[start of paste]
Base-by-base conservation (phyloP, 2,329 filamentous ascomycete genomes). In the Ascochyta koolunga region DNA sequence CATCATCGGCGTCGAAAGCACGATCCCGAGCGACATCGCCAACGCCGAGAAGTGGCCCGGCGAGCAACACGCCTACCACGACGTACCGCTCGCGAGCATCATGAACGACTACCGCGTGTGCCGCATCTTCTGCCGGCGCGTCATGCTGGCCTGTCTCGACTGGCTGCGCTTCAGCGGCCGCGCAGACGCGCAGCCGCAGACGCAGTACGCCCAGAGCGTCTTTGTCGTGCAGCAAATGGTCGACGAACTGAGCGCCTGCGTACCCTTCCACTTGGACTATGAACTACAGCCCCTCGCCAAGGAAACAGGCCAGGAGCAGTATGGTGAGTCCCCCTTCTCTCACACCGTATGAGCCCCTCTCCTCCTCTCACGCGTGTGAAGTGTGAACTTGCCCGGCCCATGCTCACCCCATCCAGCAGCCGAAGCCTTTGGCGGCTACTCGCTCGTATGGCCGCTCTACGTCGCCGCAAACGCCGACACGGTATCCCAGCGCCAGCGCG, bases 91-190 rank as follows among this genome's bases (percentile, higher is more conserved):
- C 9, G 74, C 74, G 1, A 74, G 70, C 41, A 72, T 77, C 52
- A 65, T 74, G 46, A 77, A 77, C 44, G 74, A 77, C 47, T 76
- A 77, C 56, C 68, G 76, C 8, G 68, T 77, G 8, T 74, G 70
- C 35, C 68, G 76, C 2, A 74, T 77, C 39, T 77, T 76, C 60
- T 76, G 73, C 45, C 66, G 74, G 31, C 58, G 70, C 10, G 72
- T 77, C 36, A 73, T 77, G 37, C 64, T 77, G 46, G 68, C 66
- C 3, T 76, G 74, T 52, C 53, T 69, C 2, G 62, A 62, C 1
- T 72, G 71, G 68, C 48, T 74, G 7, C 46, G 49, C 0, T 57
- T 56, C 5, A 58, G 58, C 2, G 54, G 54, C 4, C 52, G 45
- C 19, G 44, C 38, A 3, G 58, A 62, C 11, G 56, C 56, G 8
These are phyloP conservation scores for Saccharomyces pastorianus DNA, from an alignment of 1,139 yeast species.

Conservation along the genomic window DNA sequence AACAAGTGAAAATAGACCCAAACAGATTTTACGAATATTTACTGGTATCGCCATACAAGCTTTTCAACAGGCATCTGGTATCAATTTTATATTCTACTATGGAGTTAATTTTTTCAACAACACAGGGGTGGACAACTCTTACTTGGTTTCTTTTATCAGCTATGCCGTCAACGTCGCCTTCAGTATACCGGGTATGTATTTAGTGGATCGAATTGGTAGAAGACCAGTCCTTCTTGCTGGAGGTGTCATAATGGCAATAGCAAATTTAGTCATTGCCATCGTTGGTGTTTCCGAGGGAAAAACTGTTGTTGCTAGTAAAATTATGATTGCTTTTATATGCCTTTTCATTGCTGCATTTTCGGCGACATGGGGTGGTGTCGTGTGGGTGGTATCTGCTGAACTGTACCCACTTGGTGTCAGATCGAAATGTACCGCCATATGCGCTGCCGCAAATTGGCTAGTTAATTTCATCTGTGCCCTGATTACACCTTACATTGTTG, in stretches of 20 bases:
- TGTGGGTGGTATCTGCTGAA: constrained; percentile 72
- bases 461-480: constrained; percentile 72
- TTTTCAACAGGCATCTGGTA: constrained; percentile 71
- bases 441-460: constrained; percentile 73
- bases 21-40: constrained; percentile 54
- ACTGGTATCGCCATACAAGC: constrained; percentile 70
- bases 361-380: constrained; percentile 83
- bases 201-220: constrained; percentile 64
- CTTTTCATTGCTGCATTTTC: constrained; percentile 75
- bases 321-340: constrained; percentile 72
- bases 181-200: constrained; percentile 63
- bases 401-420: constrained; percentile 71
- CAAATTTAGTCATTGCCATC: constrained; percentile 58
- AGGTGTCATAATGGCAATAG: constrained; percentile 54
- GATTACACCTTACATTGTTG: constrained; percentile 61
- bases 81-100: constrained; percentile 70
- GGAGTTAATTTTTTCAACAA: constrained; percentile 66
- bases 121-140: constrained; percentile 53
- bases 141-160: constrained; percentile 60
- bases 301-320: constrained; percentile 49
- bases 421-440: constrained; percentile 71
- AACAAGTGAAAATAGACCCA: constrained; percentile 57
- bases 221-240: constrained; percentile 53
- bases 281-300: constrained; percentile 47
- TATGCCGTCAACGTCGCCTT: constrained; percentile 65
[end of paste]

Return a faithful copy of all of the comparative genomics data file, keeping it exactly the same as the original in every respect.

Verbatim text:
Base-by-base conservation (phyloP, 2,329 filamentous ascomycete genomes). In the Ascochyta koolunga region DNA sequence CATCATCGGCGTCGAAAGCACGATCCCGAGCGACATCGCCAACGCCGAGAAGTGGCCCGGCGAGCAACACGCCTACCACGACGTACCGCTCGCGAGCATCATGAACGACTACCGCGTGTGCCGCATCTTCTGCCGGCGCGTCATGCTGGCCTGTCTCGACTGGCTGCGCTTCAGCGGCCGCGCAGACGCGCAGCCGCAGACGCAGTACGCCCAGAGCGTCTTTGTCGTGCAGCAAATGGTCGACGAACTGAGCGCCTGCGTACCCTTCCACTTGGACTATGAACTACAGCCCCTCGCCAAGGAAACAGGCCAGGAGCAGTATGGTGAGTCCCCCTTCTCTCACACCGTATGAGCCCCTCTCCTCCTCTCACGCGTGTGAAGTGTGAACTTGCCCGGCCCATGCTCACCCCATCCAGCAGCCGAAGCCTTTGGCGGCTACTCGCTCGTATGGCCGCTCTACGTCGCCGCAAACGCCGACACGGTATCCCAGCGCCAGCGCG, bases 91-190 rank as follows among this genome's bases (percentile, higher is more conserved):
- C 9, G 74, C 74, G 1, A 74, G 70, C 41, A 72, T 77, C 52
- A 65, T 74, G 46, A 77, A 77, C 44, G 74, A 77, C 47, T 76
- A 77, C 56, C 68, G 76, C 8, G 68, T 77, G 8, T 74, G 70
- C 35, C 68, G 76, C 2, A 74, T 77, C 39, T 77, T 76, C 60
- T 76, G 73, C 45, C 66, G 74, G 31, C 58, G 70, C 10, G 72
- T 77, C 36, A 73, T 77, G 37, C 64, T 77, G 46, G 68, C 66
- C 3, T 76, G 74, T 52, C 53, T 69, C 2, G 62, A 62, C 1
- T 72, G 71, G 68, C 48, T 74, G 7, C 46, G 49, C 0, T 57
- T 56, C 5, A 58, G 58, C 2, G 54, G 54, C 4, C 52, G 45
- C 19, G 44, C 38, A 3, G 58, A 62, C 11, G 56, C 56, G 8
These are phyloP conservation scores for Saccharomyces pastorianus DNA, from an alignment of 1,139 yeast species.

Conservation along the genomic window DNA sequence AACAAGTGAAAATAGACCCAAACAGATTTTACGAATATTTACTGGTATCGCCATACAAGCTTTTCAACAGGCATCTGGTATCAATTTTATATTCTACTATGGAGTTAATTTTTTCAACAACACAGGGGTGGACAACTCTTACTTGGTTTCTTTTATCAGCTATGCCGTCAACGTCGCCTTCAGTATACCGGGTATGTATTTAGTGGATCGAATTGGTAGAAGACCAGTCCTTCTTGCTGGAGGTGTCATAATGGCAATAGCAAATTTAGTCATTGCCATCGTTGGTGTTTCCGAGGGAAAAACTGTTGTTGCTAGTAAAATTATGATTGCTTTTATATGCCTTTTCATTGCTGCATTTTCGGCGACATGGGGTGGTGTCGTGTGGGTGGTATCTGCTGAACTGTACCCACTTGGTGTCAGATCGAAATGTACCGCCATATGCGCTGCCGCAAATTGGCTAGTTAATTTCATCTGTGCCCTGATTACACCTTACATTGTTG, in stretches of 20 bases:
- TGTGGGTGGTATCTGCTGAA: constrained; percentile 72
- bases 461-480: constrained; percentile 72
- TTTTCAACAGGCATCTGGTA: constrained; percentile 71
- bases 441-460: constrained; percentile 73
- bases 21-40: constrained; percentile 54
- ACTGGTATCGCCATACAAGC: constrained; percentile 70
- bases 361-380: constrained; percentile 83
- bases 201-220: constrained; percentile 64
- CTTTTCATTGCTGCATTTTC: constrained; percentile 75
- bases 321-340: constrained; percentile 72
- bases 181-200: constrained; percentile 63
- bases 401-420: constrained; percentile 71
- CAAATTTAGTCATTGCCATC: constrained; percentile 58
- AGGTGTCATAATGGCAATAG: constrained; percentile 54
- GATTACACCTTACATTGTTG: constrained; percentile 61
- bases 81-100: constrained; percentile 70
- GGAGTTAATTTTTTCAACAA: constrained; percentile 66
- bases 121-140: constrained; percentile 53
- bases 141-160: constrained; percentile 60
- bases 301-320: constrained; percentile 49
- bases 421-440: constrained; percentile 71
- AACAAGTGAAAATAGACCCA: constrained; percentile 57
- bases 221-240: constrained; percentile 53
- bases 281-300: constrained; percentile 47
- TATGCCGTCAACGTCGCCTT: constrained; percentile 65